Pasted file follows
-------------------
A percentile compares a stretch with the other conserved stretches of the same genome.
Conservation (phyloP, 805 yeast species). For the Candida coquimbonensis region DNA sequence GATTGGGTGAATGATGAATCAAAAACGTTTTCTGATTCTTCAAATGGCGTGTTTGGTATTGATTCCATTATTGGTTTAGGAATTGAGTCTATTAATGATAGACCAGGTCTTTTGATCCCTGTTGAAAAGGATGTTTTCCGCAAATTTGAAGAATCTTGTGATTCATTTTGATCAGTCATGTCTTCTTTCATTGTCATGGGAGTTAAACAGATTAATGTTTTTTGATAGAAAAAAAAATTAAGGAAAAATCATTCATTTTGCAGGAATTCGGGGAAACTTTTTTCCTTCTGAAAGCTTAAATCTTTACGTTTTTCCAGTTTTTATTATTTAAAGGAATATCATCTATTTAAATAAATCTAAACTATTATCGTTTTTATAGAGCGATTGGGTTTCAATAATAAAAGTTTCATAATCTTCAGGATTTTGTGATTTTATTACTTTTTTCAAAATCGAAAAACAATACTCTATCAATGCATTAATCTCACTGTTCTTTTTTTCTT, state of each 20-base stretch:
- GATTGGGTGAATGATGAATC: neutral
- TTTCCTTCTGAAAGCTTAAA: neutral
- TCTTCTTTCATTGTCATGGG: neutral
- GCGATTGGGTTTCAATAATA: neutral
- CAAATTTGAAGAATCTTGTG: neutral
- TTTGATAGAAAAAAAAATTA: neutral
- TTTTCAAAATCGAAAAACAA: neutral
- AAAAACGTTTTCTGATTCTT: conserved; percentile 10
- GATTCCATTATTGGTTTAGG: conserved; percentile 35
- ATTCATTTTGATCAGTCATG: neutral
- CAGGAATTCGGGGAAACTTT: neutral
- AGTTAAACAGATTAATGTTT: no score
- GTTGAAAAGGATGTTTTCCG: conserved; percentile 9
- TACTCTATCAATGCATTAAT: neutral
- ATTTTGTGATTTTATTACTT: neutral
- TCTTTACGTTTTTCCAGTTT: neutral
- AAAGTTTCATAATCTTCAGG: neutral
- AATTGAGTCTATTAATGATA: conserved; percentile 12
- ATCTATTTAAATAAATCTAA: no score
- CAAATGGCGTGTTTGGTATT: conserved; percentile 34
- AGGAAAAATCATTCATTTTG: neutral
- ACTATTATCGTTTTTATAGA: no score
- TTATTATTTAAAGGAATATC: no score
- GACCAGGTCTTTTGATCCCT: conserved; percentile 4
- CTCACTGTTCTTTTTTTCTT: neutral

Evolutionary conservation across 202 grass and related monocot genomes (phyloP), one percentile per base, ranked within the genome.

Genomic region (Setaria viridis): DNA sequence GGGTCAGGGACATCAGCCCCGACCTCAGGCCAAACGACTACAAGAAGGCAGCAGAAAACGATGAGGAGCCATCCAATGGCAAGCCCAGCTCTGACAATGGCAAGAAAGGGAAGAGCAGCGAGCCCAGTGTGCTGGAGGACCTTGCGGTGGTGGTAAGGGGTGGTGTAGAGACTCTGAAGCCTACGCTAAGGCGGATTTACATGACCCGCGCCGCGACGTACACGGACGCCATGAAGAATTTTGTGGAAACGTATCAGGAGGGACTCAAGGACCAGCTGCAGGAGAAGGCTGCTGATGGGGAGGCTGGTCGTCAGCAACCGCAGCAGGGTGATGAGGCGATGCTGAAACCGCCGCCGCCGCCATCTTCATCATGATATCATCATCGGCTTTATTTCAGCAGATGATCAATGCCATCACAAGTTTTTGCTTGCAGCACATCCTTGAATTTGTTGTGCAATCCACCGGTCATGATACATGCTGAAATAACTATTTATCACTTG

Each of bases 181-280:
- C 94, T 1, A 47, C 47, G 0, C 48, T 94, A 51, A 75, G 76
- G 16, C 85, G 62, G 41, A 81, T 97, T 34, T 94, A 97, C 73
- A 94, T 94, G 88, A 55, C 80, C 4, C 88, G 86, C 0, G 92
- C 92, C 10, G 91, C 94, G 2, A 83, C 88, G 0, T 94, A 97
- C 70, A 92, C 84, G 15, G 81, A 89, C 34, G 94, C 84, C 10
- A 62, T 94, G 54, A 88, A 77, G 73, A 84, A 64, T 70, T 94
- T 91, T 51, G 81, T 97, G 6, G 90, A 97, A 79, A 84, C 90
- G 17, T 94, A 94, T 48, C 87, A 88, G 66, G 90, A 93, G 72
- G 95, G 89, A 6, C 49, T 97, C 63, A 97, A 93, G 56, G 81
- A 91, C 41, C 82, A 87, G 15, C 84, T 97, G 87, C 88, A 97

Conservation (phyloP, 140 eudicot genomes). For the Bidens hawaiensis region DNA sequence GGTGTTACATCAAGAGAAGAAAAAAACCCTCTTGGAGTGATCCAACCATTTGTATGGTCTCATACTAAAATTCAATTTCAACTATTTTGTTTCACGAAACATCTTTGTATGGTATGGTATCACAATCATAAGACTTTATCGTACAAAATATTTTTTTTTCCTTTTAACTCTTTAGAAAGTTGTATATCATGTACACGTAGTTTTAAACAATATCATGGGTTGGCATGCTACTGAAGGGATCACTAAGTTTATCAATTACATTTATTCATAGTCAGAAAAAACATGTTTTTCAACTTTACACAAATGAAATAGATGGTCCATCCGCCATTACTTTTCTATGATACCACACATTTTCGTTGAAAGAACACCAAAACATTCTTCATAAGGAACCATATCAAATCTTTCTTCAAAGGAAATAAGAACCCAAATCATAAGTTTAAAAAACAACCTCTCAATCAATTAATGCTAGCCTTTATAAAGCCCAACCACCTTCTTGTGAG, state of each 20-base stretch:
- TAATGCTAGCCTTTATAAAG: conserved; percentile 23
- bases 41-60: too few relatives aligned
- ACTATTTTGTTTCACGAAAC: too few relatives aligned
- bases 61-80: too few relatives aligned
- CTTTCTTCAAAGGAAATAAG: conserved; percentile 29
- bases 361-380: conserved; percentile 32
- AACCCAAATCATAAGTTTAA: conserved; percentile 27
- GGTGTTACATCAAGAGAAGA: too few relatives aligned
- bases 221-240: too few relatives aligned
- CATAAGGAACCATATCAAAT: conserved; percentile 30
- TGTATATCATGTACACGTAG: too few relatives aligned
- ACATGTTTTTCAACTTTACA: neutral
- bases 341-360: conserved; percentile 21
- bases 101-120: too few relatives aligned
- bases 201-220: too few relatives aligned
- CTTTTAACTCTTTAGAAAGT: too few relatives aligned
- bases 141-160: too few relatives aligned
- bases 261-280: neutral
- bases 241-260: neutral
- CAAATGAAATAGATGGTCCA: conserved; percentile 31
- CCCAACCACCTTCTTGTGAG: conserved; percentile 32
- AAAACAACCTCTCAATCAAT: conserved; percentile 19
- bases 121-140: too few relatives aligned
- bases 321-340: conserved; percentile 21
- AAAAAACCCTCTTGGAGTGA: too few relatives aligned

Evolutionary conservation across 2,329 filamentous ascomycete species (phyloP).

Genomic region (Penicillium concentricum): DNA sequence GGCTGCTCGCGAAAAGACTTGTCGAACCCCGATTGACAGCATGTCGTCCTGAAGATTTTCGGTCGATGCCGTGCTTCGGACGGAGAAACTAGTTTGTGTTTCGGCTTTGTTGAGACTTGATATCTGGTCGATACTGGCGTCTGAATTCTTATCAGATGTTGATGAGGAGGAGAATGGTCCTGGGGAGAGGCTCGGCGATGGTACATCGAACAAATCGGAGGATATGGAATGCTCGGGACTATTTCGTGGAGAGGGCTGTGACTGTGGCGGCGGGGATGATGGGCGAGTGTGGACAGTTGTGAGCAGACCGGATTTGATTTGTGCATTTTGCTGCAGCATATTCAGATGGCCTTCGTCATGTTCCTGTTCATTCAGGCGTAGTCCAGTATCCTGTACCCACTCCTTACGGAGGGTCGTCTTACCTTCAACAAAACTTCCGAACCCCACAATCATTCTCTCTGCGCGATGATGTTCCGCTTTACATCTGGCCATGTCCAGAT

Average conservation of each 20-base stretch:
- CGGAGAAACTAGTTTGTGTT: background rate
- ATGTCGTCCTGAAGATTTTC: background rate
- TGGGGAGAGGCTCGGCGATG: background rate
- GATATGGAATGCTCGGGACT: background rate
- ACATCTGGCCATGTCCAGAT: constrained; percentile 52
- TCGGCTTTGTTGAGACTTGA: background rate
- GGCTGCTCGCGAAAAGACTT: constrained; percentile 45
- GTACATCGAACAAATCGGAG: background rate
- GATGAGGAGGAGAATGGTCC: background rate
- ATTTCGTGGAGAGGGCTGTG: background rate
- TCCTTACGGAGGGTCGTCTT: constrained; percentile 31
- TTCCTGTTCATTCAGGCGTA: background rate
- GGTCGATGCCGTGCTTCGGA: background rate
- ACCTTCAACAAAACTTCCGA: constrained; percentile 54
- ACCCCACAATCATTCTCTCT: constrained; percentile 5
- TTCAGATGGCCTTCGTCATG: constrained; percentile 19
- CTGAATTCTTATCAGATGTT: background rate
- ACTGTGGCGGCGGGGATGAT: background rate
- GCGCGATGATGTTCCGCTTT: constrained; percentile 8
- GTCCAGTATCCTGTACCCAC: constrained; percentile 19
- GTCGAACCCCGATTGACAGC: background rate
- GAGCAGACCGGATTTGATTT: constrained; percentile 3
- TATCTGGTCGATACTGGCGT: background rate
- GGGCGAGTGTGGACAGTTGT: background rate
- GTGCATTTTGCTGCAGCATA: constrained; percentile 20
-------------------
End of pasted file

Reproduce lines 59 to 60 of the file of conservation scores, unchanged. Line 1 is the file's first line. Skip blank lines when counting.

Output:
- bases 261-280: neutral
- bases 241-260: neutral